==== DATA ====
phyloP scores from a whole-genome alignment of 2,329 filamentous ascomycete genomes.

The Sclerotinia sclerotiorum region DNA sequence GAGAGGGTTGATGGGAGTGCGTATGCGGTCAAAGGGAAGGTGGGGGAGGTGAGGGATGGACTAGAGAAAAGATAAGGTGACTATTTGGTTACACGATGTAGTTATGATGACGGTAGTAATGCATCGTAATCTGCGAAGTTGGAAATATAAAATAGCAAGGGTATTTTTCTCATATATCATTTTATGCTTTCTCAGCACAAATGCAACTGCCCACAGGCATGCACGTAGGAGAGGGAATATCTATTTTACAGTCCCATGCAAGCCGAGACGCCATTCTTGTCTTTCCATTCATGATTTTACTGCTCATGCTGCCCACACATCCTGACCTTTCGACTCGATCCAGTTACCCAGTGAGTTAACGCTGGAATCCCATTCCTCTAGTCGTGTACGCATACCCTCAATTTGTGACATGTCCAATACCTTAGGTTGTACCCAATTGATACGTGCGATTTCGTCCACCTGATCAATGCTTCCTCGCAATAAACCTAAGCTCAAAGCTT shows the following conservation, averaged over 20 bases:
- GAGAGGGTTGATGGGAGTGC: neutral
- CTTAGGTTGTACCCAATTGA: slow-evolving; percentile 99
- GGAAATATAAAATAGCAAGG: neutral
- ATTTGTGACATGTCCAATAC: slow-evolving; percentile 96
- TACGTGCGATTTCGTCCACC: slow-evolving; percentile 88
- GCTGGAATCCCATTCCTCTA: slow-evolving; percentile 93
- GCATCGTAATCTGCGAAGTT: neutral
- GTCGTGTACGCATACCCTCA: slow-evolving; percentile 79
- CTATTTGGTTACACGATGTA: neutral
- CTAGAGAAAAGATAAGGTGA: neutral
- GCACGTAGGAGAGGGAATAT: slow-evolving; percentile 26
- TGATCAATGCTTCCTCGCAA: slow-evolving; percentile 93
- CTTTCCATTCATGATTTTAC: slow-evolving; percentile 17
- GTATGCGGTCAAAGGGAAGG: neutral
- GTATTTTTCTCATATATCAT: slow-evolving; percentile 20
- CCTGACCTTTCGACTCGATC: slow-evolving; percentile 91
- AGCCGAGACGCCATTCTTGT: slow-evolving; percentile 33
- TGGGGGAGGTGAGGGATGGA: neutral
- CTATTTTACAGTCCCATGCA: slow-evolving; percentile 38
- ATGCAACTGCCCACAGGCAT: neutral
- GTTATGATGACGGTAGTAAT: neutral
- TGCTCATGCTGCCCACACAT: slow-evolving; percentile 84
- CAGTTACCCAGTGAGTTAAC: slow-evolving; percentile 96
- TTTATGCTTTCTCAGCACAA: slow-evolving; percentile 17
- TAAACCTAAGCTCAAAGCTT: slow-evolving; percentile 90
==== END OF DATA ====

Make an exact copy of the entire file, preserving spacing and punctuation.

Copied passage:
phyloP scores from a whole-genome alignment of 2,329 filamentous ascomycete genomes.

The Sclerotinia sclerotiorum region DNA sequence GAGAGGGTTGATGGGAGTGCGTATGCGGTCAAAGGGAAGGTGGGGGAGGTGAGGGATGGACTAGAGAAAAGATAAGGTGACTATTTGGTTACACGATGTAGTTATGATGACGGTAGTAATGCATCGTAATCTGCGAAGTTGGAAATATAAAATAGCAAGGGTATTTTTCTCATATATCATTTTATGCTTTCTCAGCACAAATGCAACTGCCCACAGGCATGCACGTAGGAGAGGGAATATCTATTTTACAGTCCCATGCAAGCCGAGACGCCATTCTTGTCTTTCCATTCATGATTTTACTGCTCATGCTGCCCACACATCCTGACCTTTCGACTCGATCCAGTTACCCAGTGAGTTAACGCTGGAATCCCATTCCTCTAGTCGTGTACGCATACCCTCAATTTGTGACATGTCCAATACCTTAGGTTGTACCCAATTGATACGTGCGATTTCGTCCACCTGATCAATGCTTCCTCGCAATAAACCTAAGCTCAAAGCTT shows the following conservation, averaged over 20 bases:
- GAGAGGGTTGATGGGAGTGC: neutral
- CTTAGGTTGTACCCAATTGA: slow-evolving; percentile 99
- GGAAATATAAAATAGCAAGG: neutral
- ATTTGTGACATGTCCAATAC: slow-evolving; percentile 96
- TACGTGCGATTTCGTCCACC: slow-evolving; percentile 88
- GCTGGAATCCCATTCCTCTA: slow-evolving; percentile 93
- GCATCGTAATCTGCGAAGTT: neutral
- GTCGTGTACGCATACCCTCA: slow-evolving; percentile 79
- CTATTTGGTTACACGATGTA: neutral
- CTAGAGAAAAGATAAGGTGA: neutral
- GCACGTAGGAGAGGGAATAT: slow-evolving; percentile 26
- TGATCAATGCTTCCTCGCAA: slow-evolving; percentile 93
- CTTTCCATTCATGATTTTAC: slow-evolving; percentile 17
- GTATGCGGTCAAAGGGAAGG: neutral
- GTATTTTTCTCATATATCAT: slow-evolving; percentile 20
- CCTGACCTTTCGACTCGATC: slow-evolving; percentile 91
- AGCCGAGACGCCATTCTTGT: slow-evolving; percentile 33
- TGGGGGAGGTGAGGGATGGA: neutral
- CTATTTTACAGTCCCATGCA: slow-evolving; percentile 38
- ATGCAACTGCCCACAGGCAT: neutral
- GTTATGATGACGGTAGTAAT: neutral
- TGCTCATGCTGCCCACACAT: slow-evolving; percentile 84
- CAGTTACCCAGTGAGTTAAC: slow-evolving; percentile 96
- TTTATGCTTTCTCAGCACAA: slow-evolving; percentile 17
- TAAACCTAAGCTCAAAGCTT: slow-evolving; percentile 90